Amar (Sterling Professor of Law and Political Science, Yale Univ.; America's Constitution: A Biography) argues that the "unwritten Constitution," consisting of common law, common practice, and judicial procedure, is the foundation of the written U.S. Constitution and is equally important. The book addresses a complex subject, but Amar's introduction, which explains his approach and identifies his sources, states that it is written for general readers. Each chapter discusses these sources at length. The most interesting passages consider influences on the Constitution never anticipated by its framers, such as the women's rights movement; Amar provides detailed coverage of the Nineteenth Amendment as well as two seminal court decisions, Griswold v. Connecticut, which overturned a Connecticut ruling banning the use of birth control and implied a constitutional right to privacy, and Roe v. Wade, which legalized abortion based on this right to privacy. Amar points out that these rights are a natural outgrowth of the Constitution's explicit guarantees. VERDICT Though written for lay readers, this is not a general introduction to the Constitution. Those with previous knowledge of Constitutional law and American politics and history will enjoy it. Undergraduates studying political science will also find it useful. Recommended.—Becky Kennedy, Atlanta-Fulton P.L., GA
Kirkus Reviews
A carefully reasoned defense of the United States Constitution as the foundation--but only the foundation--of our legal system. At a mere 8,000 words, the Constitution can only sketch basic rules for governing America. This hasn't prevented a large group--which includes a few Supreme Court judges--from insisting that it contains within itself a perfect and unchanging legal system. Amar (Law and Political Science/Yale Univ.; America's Constitution: A Biography, 2005) disagrees, laying out his argument in case-by-case details that are scholarly and legalistic but always readable. He emphasizes that much of our unwritten Constitution is written--Supreme Court opinions, presidential proclamations, congressional acts--but that it also encompasses common sense and legal scholarship that aims to decipher a document that contains no instructions on how to interpret its many general statements. Thus, almost everyone believes that the Constitution prohibits anyone in government from limiting freedom of speech, religion and assembly. In fact, the first amendment only prohibits Congress. From the beginning, it was implicit (a terrible word to strict constructionists) that the president, courts and state governments do not get a free pass, but the written Constitution is silent. The Constitution designates the vice-president as president of the Senate: its presiding officer. If impeached, the vice-president could preside over the Senate as it tries his case, acting as both judge and defendant. This is not only absurd, but legal tradition forbids it. If it happened, the Senate would change the arrangements, but the Constitution is no help. A dense but ingenious mixture of history, legal anecdotes and hypothetical cases.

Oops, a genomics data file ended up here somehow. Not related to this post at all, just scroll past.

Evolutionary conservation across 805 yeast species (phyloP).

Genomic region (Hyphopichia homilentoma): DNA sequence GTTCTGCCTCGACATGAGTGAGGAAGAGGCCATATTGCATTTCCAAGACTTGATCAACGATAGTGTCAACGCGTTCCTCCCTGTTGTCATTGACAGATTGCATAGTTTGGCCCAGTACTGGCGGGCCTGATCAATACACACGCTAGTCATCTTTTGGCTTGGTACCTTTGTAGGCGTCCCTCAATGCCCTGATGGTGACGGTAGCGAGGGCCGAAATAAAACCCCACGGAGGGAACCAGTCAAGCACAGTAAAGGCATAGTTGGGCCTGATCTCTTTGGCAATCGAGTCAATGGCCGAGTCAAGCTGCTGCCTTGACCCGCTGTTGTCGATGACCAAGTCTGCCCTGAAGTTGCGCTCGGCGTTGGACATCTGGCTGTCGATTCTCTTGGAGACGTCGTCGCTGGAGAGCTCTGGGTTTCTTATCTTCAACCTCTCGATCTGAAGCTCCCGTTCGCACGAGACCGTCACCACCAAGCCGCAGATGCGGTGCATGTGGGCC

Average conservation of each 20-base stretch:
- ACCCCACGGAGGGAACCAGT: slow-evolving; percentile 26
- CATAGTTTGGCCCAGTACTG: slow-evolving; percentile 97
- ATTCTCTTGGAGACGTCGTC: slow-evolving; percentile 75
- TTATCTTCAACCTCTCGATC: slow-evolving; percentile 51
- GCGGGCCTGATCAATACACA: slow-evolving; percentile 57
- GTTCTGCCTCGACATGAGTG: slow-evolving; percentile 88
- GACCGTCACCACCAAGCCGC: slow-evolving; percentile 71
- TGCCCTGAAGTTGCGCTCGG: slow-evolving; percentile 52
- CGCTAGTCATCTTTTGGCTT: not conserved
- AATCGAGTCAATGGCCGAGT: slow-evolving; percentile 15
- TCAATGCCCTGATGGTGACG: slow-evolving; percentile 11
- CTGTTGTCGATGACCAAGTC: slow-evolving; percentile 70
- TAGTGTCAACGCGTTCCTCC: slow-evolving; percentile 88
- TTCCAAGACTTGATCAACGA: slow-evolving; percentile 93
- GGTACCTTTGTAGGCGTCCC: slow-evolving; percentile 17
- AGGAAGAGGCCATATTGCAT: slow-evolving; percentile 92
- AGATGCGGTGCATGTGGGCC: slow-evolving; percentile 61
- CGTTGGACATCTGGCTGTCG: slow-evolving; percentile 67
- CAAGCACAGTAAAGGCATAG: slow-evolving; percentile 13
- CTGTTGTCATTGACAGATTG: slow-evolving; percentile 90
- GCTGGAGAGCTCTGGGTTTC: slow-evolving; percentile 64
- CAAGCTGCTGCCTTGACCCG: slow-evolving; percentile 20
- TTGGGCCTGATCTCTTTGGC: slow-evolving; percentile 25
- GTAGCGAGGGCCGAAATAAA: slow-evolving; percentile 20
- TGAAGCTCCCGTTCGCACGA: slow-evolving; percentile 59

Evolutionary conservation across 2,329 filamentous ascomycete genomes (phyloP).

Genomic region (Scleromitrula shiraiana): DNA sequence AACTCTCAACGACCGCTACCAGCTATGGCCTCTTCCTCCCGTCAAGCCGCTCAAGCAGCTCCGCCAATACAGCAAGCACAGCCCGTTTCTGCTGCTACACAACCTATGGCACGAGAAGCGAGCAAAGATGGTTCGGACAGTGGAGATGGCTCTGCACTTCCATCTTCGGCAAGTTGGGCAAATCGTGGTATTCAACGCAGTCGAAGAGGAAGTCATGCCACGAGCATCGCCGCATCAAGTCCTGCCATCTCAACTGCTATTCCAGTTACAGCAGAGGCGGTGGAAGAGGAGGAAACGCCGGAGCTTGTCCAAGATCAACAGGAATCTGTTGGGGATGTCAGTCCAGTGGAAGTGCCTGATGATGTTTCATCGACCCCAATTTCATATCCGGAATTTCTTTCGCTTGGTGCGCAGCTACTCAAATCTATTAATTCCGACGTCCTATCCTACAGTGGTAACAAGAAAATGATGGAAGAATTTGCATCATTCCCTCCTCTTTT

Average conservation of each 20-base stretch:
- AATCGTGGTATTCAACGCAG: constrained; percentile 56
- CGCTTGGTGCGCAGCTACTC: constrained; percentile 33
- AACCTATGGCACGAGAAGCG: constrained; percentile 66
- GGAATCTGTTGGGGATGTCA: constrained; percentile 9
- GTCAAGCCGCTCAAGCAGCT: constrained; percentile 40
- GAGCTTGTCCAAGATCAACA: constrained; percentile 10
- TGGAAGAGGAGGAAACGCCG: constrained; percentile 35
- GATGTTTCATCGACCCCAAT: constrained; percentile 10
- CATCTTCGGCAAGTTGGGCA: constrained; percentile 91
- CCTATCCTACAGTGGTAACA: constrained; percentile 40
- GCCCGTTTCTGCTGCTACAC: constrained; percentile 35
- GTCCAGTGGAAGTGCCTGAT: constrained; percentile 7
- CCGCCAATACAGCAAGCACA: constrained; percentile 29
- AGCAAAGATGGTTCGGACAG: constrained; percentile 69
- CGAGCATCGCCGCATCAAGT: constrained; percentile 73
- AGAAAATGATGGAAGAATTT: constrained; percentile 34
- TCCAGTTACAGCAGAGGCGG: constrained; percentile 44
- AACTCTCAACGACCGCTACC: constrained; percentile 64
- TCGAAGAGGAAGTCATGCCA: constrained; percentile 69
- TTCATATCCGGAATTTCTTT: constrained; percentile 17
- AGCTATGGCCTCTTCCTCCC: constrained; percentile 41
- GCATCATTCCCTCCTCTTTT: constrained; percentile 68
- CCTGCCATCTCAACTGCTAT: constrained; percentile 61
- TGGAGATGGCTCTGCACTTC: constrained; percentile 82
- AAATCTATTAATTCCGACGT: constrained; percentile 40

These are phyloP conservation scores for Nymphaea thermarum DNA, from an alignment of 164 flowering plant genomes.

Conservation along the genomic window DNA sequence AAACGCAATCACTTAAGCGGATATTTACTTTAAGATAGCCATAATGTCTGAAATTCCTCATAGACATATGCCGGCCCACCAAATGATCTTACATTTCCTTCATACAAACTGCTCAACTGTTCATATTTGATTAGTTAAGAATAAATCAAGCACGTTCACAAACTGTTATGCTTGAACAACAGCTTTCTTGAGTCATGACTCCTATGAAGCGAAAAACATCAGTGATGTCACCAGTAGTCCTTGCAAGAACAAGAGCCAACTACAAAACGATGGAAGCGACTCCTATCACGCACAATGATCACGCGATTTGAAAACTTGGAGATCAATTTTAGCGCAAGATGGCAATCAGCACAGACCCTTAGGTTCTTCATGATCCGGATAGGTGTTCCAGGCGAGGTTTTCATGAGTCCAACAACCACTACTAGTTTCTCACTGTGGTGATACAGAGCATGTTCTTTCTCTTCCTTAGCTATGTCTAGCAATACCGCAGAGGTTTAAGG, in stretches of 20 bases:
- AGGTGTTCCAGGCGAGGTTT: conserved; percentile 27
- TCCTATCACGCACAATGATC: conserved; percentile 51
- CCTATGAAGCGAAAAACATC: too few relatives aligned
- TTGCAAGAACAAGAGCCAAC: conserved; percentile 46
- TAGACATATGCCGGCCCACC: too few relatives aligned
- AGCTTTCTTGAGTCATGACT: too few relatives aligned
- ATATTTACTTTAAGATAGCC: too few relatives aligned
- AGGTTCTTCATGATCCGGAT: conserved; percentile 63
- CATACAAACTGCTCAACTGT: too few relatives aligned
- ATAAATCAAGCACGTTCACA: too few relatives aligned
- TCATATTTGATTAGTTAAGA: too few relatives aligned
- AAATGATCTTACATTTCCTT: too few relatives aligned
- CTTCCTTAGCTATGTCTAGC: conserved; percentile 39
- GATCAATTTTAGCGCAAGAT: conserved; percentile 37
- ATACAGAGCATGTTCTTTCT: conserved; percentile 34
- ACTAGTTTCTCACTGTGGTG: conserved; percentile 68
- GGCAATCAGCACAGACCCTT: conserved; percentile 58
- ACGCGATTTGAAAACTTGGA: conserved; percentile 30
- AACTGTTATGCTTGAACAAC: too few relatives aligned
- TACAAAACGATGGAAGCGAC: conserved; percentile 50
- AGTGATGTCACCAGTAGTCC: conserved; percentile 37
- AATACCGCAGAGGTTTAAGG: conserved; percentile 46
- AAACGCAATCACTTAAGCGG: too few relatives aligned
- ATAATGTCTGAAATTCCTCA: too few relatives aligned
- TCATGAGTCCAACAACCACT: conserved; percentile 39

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Product Details

  • ISBN-13: 9780465033096
  • Publisher: Basic Books
  • Publication date: 9/11/2012
  • Sold by: Barnes & Noble
  • Format: eBook
  • Pages: 640
  • Sales rank: 476,384
  • File size: 2 MB

Meet the Author


Akhil Reed Amar is the Sterling Professor of Law and Political Science at Yale University, and also occasionally serves as a visiting professor at Harvard, Stanford, Columbia, and Pepperdine Law Schools. Also a member of the American Academy of Arts and Sciences and a Senior Scholar at the National Constitution Center, Amar has written four books and has contributed to prominent publications such as The New York Times, The Washington Post, The Los Angeles Times, The New Republic, and Slate.com. His last book, America’s Constitution: A Biography, won the Silver Gavel Award from the American Bar Association; his previous book, The Bill of Rights: Creation and Reconstruction, was awarded a Silver Gavel Certificate of Merit from the American Bar Association, as well as a Yale University Press Governor’s Award. Also the winner of a Bator Award from the Federalist Society for Law and Public Policy Studies, Amar is frequently cited by the Supreme Court, and formerly served as a consultant on NBC’s The West Wing.
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Table of Contents

Introduction ix

1 Reading Between the Lines: America's Implicit Constitution 1

2 Heeding the Deed: America's Enacted Constitution 49

3 Hearing the People: America's Lived Constitution 95

4 Confronting Modern Case Law: America's "Warrented" Constitution 139

5 Putting Precedent in Its Place: America's Doctrinal Constitution 201

6 Honoring the Icons: America's Symbolic Constitution 243

7 "Remembering the Ladies": America's Feminist Constitution 277

8 Following Washington's Lead: America's "Georgian" Constitution 307

9 Interpreting Government Practices: America's Institutional Constitution 333

10 Joining the Party: America's Partisan Constitution 389

11 Doing the Right Thing: America's Conscientious Constitution 417

12 Envisioning the Future: America's Unfinished Constitution 449

Afterword 479

Appendix: America's Written Constitution 487

Notes 517

Acknowledgments 597

Illustration Credits 599

Index 601